Select Maddox Surname Genealogy

The Maddox surname is of Welsh origin.  It has its roots in the ancient Welsh male name Matoc, meaning “fortunate” which has survived in the Welsh first name Madog, recently popularized in America by Brad Pitt and Angelina Jolie.  Prince Madog was a legendary 12th century Welsh prince who in Welsh folklore was said to have sailed to the New World three hundred years before Christopher Columbus.

Maddox is the main spelling in America.  Maddux also exists.  But Maddox, Maddocks, and Maddock are all equally found in the UK today.

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Wales.  The name Madog featured prominently among the Welsh kings of Powys.  But when Madog translated into a surname at a time of growing English influence, the spelling in Wales turned out various - from Madog to Maddox and Maddock and to Madocks and Maddocks.

The Madog family of Llanfynach was to be found near Brecon on the river Usk, where they were local gentry. 

“The Madogs of Llanfynach near Maesmawr were of the line of Gwgan, second son of Moreiddig Warwyn.  Moreiddig was said in legend to have been born with a snake about his neck.”

Nearby in Glamorgan a Maddock family was local gentry at Llangeynoyd.  Ann Maddocks, the Maid of Cefn Yfda, was also from Glamorgan.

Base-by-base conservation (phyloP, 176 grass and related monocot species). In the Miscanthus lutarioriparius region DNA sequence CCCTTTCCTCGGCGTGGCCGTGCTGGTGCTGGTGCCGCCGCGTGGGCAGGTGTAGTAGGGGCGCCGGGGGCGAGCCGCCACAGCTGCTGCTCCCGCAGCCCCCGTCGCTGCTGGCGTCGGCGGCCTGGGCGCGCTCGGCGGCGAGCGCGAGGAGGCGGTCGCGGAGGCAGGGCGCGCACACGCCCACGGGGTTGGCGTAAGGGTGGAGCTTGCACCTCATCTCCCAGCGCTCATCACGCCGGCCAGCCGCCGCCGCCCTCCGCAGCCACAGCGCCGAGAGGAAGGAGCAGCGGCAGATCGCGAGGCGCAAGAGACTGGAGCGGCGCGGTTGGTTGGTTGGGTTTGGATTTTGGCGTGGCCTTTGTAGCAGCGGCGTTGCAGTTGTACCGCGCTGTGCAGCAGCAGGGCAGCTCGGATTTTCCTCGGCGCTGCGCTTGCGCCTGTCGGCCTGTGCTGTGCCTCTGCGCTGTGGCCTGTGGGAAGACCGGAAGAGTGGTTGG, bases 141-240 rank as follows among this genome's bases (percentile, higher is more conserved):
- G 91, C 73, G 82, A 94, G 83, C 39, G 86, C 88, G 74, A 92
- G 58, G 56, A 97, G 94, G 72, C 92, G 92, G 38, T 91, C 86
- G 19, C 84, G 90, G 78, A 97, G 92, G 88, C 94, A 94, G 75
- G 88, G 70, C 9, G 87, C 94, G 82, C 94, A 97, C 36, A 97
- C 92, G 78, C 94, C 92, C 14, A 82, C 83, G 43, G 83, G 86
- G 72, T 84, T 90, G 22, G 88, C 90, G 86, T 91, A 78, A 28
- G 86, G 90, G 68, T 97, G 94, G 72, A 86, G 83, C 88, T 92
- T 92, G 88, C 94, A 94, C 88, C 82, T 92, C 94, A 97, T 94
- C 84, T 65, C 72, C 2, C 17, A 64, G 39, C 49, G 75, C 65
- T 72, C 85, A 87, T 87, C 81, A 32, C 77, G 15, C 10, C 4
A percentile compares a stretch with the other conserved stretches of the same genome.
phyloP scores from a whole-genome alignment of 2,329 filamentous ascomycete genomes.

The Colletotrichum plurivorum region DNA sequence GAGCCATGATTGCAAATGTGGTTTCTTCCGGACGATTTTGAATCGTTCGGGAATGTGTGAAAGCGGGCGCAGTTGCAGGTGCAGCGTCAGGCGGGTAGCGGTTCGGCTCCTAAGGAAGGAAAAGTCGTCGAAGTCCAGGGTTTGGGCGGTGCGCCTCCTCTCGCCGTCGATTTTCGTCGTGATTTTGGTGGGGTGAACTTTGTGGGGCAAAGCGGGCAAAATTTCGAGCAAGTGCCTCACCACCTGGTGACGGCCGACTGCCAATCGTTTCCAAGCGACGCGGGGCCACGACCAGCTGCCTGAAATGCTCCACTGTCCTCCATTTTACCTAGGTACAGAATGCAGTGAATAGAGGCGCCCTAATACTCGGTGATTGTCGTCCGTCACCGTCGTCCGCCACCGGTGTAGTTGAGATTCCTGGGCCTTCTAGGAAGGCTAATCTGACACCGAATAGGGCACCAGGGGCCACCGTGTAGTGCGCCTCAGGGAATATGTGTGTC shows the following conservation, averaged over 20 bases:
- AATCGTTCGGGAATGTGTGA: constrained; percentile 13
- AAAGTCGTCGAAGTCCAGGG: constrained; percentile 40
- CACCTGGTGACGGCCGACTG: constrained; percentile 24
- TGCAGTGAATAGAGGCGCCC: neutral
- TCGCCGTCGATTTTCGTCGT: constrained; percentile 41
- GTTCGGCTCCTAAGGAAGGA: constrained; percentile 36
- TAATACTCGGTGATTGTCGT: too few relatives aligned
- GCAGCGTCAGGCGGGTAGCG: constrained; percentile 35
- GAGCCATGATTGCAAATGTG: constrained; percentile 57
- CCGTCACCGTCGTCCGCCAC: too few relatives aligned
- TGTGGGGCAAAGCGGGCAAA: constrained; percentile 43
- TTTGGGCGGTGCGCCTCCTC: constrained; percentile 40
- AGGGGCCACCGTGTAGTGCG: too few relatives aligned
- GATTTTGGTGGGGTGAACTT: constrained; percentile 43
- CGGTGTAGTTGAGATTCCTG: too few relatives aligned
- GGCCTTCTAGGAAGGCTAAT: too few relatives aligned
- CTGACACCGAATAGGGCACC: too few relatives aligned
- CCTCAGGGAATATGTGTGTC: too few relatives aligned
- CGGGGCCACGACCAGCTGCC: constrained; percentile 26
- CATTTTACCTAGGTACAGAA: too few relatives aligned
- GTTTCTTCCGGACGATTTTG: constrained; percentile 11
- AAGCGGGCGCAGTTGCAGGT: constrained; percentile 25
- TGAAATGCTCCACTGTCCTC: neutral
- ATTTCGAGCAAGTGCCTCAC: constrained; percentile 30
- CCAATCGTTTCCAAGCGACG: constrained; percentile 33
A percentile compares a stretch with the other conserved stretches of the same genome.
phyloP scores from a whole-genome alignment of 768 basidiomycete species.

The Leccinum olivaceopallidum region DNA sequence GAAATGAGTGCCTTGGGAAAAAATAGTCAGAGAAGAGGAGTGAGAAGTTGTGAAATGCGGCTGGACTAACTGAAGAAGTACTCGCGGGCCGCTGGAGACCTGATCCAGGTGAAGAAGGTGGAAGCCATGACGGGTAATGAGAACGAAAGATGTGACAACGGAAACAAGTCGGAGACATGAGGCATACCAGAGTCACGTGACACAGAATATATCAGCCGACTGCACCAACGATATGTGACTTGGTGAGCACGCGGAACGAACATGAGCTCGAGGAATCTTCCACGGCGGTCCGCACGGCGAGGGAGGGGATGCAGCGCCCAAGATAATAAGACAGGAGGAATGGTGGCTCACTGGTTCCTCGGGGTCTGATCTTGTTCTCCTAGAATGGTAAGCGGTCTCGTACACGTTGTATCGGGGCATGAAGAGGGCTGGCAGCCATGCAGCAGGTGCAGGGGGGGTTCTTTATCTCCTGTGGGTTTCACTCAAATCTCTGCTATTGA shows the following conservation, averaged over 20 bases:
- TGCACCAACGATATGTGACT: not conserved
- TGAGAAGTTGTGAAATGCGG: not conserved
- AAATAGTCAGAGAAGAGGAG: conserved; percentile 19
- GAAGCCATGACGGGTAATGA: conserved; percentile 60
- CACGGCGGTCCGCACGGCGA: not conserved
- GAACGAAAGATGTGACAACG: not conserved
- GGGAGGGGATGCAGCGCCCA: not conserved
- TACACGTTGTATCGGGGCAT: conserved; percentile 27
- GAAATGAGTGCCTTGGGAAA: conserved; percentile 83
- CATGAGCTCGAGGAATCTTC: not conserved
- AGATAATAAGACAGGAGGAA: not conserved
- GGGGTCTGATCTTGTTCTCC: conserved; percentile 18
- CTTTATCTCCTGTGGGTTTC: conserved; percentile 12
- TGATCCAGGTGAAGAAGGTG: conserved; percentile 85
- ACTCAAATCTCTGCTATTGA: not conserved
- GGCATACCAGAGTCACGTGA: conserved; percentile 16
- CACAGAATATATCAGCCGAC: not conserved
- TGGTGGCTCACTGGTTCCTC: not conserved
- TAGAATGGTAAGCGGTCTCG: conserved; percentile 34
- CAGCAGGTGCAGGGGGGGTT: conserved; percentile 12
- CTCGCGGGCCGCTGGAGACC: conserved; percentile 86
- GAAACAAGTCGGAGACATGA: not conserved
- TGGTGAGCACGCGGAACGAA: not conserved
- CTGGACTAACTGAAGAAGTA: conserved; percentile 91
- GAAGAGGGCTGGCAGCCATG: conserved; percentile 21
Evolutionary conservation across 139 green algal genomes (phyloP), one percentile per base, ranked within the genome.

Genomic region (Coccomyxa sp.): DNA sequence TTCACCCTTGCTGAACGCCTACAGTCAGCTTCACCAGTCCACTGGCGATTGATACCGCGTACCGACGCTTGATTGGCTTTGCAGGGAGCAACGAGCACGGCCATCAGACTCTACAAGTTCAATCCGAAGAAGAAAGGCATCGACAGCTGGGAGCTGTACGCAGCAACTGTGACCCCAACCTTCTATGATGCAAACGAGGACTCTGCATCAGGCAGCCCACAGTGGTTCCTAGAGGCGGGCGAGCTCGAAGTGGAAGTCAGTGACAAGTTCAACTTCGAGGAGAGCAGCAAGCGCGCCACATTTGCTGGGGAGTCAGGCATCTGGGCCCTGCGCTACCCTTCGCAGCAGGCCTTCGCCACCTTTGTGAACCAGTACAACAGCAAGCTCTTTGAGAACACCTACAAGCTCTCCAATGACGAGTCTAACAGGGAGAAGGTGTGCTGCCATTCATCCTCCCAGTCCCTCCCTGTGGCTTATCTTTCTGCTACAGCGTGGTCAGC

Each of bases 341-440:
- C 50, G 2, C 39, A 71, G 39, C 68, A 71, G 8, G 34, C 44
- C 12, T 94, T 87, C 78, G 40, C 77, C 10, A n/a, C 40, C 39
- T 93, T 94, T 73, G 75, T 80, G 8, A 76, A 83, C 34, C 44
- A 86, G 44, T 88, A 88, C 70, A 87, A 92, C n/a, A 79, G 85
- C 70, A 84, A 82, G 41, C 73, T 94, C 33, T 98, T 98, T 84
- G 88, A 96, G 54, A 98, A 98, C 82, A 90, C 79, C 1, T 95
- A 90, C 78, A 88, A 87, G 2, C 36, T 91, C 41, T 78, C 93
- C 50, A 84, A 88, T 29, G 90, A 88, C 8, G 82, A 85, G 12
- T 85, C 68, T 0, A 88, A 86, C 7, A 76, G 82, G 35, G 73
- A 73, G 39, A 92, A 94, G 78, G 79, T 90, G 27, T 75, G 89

Meanwhile a Madocks family from Denbighshire in north Wales produced the 19th century industrialist William Madocks who established the new towns of Port Madoc and Tremadoc along the coast.

  The Maddox name and its variants spread into England, first into the border counties of Shropshire and Cheshire and later into Lancashire.  William Madoc was recorded in Shropshire in 1274, Robert Mattok in Cheshire in 1290.

A Welsh Maddock family was long-established in the Vale of Clwyd across the border from Wrexham. 

Another Maddock family was to be found at Farndon in Cheshire in the 1500’s, one son of whom became a goldsmith in Chester.  There were some fourteen Maddock families in Chester in the 1660’s, a number of whom became Quakers.  John Maddock of the Farndon line was Mayor of Chester in 1676.  Sir Thomas Maddock from Chester was a 19th century Governor of Bengal.  Across in Lancashire there was an influential Maddock family at Egremont on Merseyside by the year 1800.

Ireland.  Joseph Maddock was a Quaker from Chester who came to Dublin in the 1690’s.  His son Isaac migrated to county Wexford.  A number of Maddocks from Wexford left for America and Canada in the 19th century.

America.  The spelling in America has generally been Maddox.  Four notable Maddox lines began in America during the 17th century: 
  • two were into Virginia, starting first with Alexander Mattocks in 1635 and then with John Maddox in 1681.  
  • and two were into Maryland, starting first with Samuel Maddox in 1665 and then with Cornelius Maddox in 1680. 
Virginia.  Alexander Mattocks, the son of a London merchant, arrived as a young man on the Abraham in 1635.  He settled in Northampton county along the Eastern Shore.  Some of his children remained in Virginia, others moved to Maryland.  The family spelling later became Maddux. 

John Maddox’s origins are uncertain.  He was thought to have come from London as an indentured servant on the Constant Mary in 1681.  Some of his descendants remained in Virginia; others moved to western Kentucky and Georgia.